How Lauri Burns is changing the lives of young women.
Lauri Burns is called Mom by many. During the past decade, she has taken on this role time and time again in order to change the lives of countless at-risk youth. There are people who help others, and then there are those driven by passion — those who devote so much of their lives to the work that it becomes their life. Burns is one of those people. This exemplary devotion happens through The Teen Project, where she can be a parent to the parentless, providing young women without resources another chance at life by focusing on sobriety, education and housing. And this year, The Teen Project was the recognized charity for Table for 10, an annual culinary experience created by top chefs from the region, where more than 120k were donated at the event.
The latest endeavor, Vera’s Sanctuary for Women (formerly Boys Town) is a Trabuco Canyon haven that houses young women in The Teen Project who have endured a multitude of hardships. Surrounded by gardens of flowers, herbs, and fruits and vegetables, the home is set atop the picturesque canyon with a view that extends down to the ocean. Along with the ideal setting, those helped will have 30 hours per week of intensive therapy and will be assisted as they continue on the educational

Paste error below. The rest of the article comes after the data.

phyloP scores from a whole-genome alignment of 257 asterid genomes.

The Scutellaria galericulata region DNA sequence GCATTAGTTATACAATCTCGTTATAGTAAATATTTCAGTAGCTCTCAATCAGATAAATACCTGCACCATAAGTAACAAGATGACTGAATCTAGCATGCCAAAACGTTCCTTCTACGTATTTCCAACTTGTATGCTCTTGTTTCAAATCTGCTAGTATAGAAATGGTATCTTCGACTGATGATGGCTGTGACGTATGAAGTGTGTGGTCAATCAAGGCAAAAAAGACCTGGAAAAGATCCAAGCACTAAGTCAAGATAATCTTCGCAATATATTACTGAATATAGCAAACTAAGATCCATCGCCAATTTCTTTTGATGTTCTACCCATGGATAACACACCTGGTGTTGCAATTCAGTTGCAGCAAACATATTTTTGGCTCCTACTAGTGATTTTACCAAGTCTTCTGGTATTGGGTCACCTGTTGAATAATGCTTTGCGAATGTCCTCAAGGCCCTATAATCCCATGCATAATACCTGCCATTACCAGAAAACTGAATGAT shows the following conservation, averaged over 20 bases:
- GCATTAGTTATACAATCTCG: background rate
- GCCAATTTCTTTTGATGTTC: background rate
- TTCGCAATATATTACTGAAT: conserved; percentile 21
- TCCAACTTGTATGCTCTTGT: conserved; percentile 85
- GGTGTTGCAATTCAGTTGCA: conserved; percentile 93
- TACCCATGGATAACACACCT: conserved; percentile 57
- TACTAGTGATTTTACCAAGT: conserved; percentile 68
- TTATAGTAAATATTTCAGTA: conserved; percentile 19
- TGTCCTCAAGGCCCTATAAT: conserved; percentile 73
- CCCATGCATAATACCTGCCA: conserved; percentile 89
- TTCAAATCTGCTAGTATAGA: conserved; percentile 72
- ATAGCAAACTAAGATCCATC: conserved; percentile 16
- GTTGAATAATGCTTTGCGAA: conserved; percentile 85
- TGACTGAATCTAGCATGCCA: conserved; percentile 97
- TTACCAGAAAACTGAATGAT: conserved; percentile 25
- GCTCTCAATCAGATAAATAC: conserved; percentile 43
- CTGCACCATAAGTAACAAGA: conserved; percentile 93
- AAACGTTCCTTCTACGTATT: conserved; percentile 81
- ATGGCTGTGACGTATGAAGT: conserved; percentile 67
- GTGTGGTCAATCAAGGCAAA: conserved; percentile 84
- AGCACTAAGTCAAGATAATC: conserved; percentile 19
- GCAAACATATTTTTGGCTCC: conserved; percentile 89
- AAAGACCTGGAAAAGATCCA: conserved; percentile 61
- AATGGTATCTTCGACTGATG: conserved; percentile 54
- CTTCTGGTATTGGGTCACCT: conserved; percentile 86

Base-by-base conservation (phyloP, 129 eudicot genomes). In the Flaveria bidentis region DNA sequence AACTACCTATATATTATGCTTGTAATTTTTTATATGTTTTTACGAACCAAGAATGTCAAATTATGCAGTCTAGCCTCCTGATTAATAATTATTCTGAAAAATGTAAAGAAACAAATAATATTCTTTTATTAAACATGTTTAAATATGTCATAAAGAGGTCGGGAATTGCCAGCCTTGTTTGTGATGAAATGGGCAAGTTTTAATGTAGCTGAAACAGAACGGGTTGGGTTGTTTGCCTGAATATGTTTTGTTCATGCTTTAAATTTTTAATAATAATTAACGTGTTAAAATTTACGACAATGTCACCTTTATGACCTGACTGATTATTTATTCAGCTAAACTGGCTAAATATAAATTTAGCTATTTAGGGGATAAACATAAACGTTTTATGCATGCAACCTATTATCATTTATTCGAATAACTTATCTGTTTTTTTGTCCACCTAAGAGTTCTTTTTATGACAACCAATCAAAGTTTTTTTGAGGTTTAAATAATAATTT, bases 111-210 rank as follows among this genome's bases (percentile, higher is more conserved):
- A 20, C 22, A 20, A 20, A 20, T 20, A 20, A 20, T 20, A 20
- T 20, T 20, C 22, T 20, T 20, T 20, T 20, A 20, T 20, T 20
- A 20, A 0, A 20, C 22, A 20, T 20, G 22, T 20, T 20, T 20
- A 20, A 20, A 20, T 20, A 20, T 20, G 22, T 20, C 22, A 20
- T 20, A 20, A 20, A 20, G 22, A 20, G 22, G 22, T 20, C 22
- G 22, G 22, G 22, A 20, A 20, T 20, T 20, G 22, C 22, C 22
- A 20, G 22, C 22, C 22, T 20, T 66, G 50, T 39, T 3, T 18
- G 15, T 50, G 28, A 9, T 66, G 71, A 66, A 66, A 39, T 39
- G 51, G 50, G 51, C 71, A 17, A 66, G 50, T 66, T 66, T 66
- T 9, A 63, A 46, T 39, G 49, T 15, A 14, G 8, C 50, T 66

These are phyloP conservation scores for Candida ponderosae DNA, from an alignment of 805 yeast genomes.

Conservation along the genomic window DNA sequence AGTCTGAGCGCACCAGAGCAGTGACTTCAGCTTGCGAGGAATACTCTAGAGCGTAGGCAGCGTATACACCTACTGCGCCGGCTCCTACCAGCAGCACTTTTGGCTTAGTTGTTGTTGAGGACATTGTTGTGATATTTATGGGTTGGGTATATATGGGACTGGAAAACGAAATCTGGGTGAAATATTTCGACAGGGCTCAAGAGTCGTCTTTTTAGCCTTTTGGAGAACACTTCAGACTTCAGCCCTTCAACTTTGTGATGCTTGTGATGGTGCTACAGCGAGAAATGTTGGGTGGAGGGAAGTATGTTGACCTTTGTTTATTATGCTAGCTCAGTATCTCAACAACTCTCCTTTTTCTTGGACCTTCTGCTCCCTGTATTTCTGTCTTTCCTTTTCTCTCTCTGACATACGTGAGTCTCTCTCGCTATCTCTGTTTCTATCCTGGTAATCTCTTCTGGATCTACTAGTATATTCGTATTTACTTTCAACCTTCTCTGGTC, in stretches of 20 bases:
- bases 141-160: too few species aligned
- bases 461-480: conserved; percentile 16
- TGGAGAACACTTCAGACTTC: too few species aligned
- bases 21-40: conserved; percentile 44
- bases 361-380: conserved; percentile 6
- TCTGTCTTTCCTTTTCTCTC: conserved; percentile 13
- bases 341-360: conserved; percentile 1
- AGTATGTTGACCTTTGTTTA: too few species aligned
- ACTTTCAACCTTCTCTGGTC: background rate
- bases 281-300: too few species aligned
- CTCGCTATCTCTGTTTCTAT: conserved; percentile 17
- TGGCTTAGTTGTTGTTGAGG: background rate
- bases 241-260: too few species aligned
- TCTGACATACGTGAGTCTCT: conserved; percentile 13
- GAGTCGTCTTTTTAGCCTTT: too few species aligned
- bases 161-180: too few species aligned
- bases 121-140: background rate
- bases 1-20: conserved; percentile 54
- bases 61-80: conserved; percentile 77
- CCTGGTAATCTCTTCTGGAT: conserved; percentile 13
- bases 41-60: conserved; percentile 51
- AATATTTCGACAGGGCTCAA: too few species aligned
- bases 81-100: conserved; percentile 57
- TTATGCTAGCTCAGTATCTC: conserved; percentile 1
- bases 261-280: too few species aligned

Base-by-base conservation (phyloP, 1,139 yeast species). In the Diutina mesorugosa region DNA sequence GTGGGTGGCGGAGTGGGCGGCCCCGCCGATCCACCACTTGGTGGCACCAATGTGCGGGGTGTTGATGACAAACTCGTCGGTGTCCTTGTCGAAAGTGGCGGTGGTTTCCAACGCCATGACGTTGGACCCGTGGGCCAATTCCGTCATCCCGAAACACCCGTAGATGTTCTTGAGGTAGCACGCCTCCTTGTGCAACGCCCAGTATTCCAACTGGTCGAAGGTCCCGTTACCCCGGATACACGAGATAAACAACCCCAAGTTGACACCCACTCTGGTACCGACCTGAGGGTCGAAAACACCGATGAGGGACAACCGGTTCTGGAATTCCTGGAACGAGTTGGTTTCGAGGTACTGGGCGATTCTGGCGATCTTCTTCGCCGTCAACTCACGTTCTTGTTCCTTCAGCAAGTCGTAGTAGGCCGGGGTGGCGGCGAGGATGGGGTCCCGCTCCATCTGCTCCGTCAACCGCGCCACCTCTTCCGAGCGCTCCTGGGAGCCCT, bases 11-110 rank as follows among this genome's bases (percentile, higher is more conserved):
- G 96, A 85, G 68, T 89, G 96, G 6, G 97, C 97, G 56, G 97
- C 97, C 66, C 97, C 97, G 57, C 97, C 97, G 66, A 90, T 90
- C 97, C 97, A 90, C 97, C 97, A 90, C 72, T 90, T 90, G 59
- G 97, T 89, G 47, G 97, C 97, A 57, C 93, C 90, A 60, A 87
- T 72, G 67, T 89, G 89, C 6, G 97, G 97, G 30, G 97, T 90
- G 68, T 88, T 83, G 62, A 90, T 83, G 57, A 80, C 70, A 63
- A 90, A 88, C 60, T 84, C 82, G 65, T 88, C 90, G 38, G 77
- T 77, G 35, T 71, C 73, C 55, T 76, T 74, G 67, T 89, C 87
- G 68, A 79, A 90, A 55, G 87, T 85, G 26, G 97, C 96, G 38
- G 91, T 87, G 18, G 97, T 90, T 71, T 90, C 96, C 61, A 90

track. For those who are older, the program provides access to various vocational opportunities.
When it comes to healing the lives of those faced with adverse situations, many factors play a significant role; one of those is balanced nutrition. Burns knows this. With a sustainable on-site garden at Vera’s Sanctuary, and a 12-week program that educates residents on sustainable living, the girls learn how to grow and harvest their own food. The program also offers the girls an opportunity to gain experience in the kitchen under the direction of a chef who teaches them how to cook.
Taking an immersive approach to nutritional wellness is a unique and transformative experience that The Teen Project staff has witnessed
time and time again. “We find,” Burns notes, “that a girl who refuses to eat a tomato will be the first one to eat it when she grows it and cooks it herself.”